Video Games

Final Fantasy Retrospective 1B: Final Fantasy Adventure

Also known as The Final Fantasy of Zelda.  

Unlike the SaGa/Final Fantasy Legend games, Final Fantasy Adventure, originally known in Japan by the poetic title Holy Sword Legend: Final Fantasy Supplementary Story, actually was originally intended to be a spin-off from the Final Fantasy series.  It was only later that Square decided to make the Mana franchise out of it.  Simple enough, except for the fact that in Europe this game is known as Mystic Quest, which later became the title of another Final Fantasy spin-off.  It’s still not quite as confusing as, say, the history of many competing Zombi sequels, but it can be close.

At the time I actually did like this game more than the original Legend of Zelda, since it combined the early action RPG elements of Zelda with the (for the time) elaborate storytelling of Final Fantasy.  It wasn’t until later that I learned to appreciate that a RPG can have a simple story – so much had Final Fantasy influenced my expectations even as a kid – and today I’d probably pick the first Zelda out over this game, just because in the long haul Zelda was the better game.  I don’t know why, really.  Final Fantasy Adventure had a more varied world, a wider variety of weapons and more options for battle, and, hey, you didn’t have to commit suicide every time you wanted to save the game.  Yet Zelda just still seems more fun in retrospect.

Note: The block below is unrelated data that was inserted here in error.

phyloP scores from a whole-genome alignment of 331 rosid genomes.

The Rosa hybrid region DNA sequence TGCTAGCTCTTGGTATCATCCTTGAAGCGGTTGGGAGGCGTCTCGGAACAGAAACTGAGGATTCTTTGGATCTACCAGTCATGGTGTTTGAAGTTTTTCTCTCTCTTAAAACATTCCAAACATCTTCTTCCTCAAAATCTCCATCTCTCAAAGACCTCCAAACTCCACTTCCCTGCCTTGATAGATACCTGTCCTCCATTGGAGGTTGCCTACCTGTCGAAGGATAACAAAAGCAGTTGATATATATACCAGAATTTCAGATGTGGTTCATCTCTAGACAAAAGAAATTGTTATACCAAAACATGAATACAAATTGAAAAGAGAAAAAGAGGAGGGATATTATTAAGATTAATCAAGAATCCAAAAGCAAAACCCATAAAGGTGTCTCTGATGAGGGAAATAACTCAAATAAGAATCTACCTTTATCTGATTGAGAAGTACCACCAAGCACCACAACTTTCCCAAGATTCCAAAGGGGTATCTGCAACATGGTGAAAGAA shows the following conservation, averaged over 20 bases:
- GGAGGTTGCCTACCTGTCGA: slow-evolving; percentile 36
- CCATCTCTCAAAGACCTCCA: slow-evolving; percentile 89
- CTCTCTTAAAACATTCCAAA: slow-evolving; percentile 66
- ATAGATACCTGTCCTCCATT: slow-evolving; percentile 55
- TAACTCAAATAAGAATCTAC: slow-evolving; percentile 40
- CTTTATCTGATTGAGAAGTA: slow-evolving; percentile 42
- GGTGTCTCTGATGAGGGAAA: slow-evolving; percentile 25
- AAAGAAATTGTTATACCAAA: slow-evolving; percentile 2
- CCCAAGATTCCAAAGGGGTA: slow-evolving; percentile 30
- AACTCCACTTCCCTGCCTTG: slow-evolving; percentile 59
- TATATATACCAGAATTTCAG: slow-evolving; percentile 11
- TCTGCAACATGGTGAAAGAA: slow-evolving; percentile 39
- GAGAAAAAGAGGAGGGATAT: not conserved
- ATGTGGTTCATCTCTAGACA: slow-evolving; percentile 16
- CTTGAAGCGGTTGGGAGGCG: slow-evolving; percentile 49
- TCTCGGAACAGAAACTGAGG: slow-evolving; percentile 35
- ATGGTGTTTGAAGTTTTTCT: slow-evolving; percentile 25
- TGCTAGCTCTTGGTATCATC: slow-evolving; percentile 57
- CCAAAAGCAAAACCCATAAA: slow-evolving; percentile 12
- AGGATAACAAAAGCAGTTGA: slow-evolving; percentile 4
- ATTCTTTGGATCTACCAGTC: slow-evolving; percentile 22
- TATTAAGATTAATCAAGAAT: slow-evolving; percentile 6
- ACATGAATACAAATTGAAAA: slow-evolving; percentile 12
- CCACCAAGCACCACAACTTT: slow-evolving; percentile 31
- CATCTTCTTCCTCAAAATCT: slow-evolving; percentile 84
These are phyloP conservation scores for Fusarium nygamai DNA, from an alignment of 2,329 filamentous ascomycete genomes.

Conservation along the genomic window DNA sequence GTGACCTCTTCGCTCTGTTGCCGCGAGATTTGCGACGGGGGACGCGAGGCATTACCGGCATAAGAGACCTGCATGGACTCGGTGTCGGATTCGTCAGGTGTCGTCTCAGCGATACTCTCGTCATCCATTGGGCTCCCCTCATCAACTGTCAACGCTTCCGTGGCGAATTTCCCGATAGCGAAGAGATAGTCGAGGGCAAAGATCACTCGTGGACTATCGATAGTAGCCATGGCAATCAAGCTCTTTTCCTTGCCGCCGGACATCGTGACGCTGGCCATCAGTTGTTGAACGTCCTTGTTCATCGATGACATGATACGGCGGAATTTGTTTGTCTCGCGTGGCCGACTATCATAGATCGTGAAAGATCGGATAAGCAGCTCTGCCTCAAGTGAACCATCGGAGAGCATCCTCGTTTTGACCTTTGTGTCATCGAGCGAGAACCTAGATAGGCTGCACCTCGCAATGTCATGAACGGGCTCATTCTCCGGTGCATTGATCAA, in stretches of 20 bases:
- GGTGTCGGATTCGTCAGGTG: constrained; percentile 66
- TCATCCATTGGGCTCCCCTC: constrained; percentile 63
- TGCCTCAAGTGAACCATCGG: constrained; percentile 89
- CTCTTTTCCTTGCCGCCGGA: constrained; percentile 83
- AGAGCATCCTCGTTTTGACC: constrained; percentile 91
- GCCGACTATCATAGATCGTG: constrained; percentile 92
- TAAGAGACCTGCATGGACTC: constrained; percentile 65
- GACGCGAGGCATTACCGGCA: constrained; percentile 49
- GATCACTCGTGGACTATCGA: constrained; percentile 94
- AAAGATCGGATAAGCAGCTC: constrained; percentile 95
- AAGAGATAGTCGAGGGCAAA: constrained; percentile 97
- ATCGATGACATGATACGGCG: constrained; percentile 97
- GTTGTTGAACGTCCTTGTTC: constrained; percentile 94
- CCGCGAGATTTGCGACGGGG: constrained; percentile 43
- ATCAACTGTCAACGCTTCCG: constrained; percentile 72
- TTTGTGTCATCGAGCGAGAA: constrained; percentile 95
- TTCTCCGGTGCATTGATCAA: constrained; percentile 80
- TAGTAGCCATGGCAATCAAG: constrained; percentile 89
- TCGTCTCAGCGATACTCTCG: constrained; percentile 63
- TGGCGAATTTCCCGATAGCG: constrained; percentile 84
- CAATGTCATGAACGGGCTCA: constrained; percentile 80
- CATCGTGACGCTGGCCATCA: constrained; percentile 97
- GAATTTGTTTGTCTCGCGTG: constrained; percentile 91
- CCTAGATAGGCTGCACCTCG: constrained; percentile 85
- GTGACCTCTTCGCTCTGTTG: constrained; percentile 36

Not to say that this was a bad game by any stretch;  on the contrary, it’s definitely a classic, with strong and simple gameplay (despite a few bugs that, depending on how reckless you are about where you save, could leave you stuck in an unwinnable state) and an emotional score by the rightfully celebrated Kenji Ito.  The story itself is quite good, too, starting out like a traditional Nintendo game of the era (the first antagonist is even named the “Dark Lord,” which makes you wonder how he approaches PR issues) but then you escape from slavery, fall in love with a woman doomed by destiny and duty, find yourself caught up with a once powerful but all extinct order of heroic knights, watch as one of your friends slowly turns into a monster and is unable to end her own suffering, and finally stand by helplessly as the one person you were fighting to save is condemned to a strange, solitary existence in order to ensure a bright future for the world.  That’s pretty heavy stuff for a Game Boy game.  And I dare you to at least not get a little depressed by the ending, although even that was pretty cheerful compared to the storyline in the real Final Fantasy sequel no American fan got to play for years to come…


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